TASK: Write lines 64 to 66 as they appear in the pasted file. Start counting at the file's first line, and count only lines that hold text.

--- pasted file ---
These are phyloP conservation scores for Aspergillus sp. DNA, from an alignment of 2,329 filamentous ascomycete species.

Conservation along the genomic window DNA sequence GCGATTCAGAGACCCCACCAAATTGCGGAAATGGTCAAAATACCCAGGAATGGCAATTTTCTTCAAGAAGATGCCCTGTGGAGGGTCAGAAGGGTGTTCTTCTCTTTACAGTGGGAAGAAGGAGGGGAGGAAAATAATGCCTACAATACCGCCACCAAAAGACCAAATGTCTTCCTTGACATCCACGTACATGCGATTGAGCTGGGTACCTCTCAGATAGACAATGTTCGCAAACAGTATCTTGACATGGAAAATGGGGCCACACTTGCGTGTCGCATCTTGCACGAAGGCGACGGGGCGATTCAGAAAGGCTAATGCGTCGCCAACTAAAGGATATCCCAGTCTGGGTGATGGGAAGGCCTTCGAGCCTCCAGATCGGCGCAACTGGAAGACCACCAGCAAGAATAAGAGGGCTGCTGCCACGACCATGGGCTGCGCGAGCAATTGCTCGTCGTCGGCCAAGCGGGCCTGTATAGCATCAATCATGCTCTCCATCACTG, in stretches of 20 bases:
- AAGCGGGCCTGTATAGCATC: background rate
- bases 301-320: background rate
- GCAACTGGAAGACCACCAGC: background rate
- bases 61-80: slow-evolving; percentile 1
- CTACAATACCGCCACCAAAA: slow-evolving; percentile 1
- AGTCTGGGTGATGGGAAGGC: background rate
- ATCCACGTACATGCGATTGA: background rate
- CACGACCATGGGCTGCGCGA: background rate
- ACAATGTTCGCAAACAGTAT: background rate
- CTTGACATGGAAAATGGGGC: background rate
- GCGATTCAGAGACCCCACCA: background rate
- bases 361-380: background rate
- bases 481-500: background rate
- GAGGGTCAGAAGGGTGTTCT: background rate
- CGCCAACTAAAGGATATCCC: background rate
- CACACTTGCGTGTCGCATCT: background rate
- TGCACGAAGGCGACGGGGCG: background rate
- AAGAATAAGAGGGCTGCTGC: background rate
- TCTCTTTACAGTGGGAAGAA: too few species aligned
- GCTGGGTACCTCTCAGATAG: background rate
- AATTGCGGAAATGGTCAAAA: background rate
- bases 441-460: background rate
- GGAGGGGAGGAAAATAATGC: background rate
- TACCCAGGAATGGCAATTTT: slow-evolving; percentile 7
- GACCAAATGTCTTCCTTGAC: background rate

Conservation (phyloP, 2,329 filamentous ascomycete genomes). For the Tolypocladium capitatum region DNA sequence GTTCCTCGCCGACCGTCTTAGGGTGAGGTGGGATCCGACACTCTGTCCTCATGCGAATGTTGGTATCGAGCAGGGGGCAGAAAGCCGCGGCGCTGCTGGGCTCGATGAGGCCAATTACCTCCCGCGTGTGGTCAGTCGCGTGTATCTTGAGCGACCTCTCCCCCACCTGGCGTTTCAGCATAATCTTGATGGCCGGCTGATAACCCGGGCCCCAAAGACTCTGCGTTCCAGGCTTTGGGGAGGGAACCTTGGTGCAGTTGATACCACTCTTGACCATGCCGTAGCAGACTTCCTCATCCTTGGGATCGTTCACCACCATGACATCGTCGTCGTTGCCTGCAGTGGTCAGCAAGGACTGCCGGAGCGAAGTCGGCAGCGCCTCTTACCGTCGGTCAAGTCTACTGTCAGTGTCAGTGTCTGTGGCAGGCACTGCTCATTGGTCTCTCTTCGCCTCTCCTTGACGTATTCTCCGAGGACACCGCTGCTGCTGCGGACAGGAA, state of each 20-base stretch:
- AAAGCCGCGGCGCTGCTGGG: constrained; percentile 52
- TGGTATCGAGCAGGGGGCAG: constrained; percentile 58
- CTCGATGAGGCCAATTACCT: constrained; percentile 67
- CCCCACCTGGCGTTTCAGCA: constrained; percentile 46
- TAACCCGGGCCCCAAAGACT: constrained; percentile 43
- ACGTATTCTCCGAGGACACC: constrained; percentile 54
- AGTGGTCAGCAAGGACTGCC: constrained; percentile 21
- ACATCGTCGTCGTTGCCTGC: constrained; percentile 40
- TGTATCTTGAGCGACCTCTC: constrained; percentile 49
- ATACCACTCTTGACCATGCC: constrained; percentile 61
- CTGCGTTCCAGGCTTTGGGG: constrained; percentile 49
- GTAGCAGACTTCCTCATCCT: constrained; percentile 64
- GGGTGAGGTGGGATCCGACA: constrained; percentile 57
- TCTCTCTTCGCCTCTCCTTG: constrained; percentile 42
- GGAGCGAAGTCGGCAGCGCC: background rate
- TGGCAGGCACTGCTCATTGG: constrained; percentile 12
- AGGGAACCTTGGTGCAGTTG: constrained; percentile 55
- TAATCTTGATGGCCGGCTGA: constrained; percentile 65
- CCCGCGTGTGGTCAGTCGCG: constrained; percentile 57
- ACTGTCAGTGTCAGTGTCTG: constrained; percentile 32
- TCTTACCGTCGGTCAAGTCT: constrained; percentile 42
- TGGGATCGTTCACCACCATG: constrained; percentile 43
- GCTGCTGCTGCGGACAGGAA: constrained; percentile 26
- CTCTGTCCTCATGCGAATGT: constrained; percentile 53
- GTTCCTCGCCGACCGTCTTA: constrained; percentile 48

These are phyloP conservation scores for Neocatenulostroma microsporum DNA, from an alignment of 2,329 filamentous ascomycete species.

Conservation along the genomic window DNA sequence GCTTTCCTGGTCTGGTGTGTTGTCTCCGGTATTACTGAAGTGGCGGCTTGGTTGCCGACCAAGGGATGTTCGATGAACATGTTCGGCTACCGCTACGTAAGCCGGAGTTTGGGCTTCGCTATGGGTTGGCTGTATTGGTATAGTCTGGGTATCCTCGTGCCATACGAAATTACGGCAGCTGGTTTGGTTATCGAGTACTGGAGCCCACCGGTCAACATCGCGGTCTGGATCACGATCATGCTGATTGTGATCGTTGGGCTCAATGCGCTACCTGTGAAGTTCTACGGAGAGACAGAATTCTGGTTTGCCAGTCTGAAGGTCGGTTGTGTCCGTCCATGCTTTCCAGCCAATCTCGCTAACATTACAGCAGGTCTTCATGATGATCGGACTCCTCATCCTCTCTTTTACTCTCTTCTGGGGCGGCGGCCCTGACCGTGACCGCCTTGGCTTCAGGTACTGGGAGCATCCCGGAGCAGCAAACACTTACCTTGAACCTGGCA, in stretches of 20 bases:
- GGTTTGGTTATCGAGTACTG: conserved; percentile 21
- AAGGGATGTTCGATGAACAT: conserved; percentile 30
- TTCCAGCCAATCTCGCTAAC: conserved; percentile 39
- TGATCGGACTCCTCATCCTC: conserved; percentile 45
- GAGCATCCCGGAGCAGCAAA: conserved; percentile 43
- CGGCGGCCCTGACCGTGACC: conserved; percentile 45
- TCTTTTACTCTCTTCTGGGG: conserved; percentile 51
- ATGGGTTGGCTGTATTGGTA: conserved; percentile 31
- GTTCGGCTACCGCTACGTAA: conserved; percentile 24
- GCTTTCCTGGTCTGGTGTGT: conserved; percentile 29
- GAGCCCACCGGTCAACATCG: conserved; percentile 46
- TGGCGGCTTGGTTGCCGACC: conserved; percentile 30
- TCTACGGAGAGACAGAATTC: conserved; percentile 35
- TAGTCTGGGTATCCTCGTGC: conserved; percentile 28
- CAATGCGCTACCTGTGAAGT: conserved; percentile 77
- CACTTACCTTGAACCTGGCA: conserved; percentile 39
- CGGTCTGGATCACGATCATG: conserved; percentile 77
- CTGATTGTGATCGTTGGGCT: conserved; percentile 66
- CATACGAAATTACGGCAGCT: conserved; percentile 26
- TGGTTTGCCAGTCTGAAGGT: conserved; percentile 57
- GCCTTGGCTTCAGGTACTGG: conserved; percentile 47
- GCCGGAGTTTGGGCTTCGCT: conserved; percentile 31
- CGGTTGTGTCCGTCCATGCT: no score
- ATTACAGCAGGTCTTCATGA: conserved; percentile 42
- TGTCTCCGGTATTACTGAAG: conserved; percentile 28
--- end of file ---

- GTTCGGCTACCGCTACGTAA: conserved; percentile 24
- GCTTTCCTGGTCTGGTGTGT: conserved; percentile 29
- GAGCCCACCGGTCAACATCG: conserved; percentile 46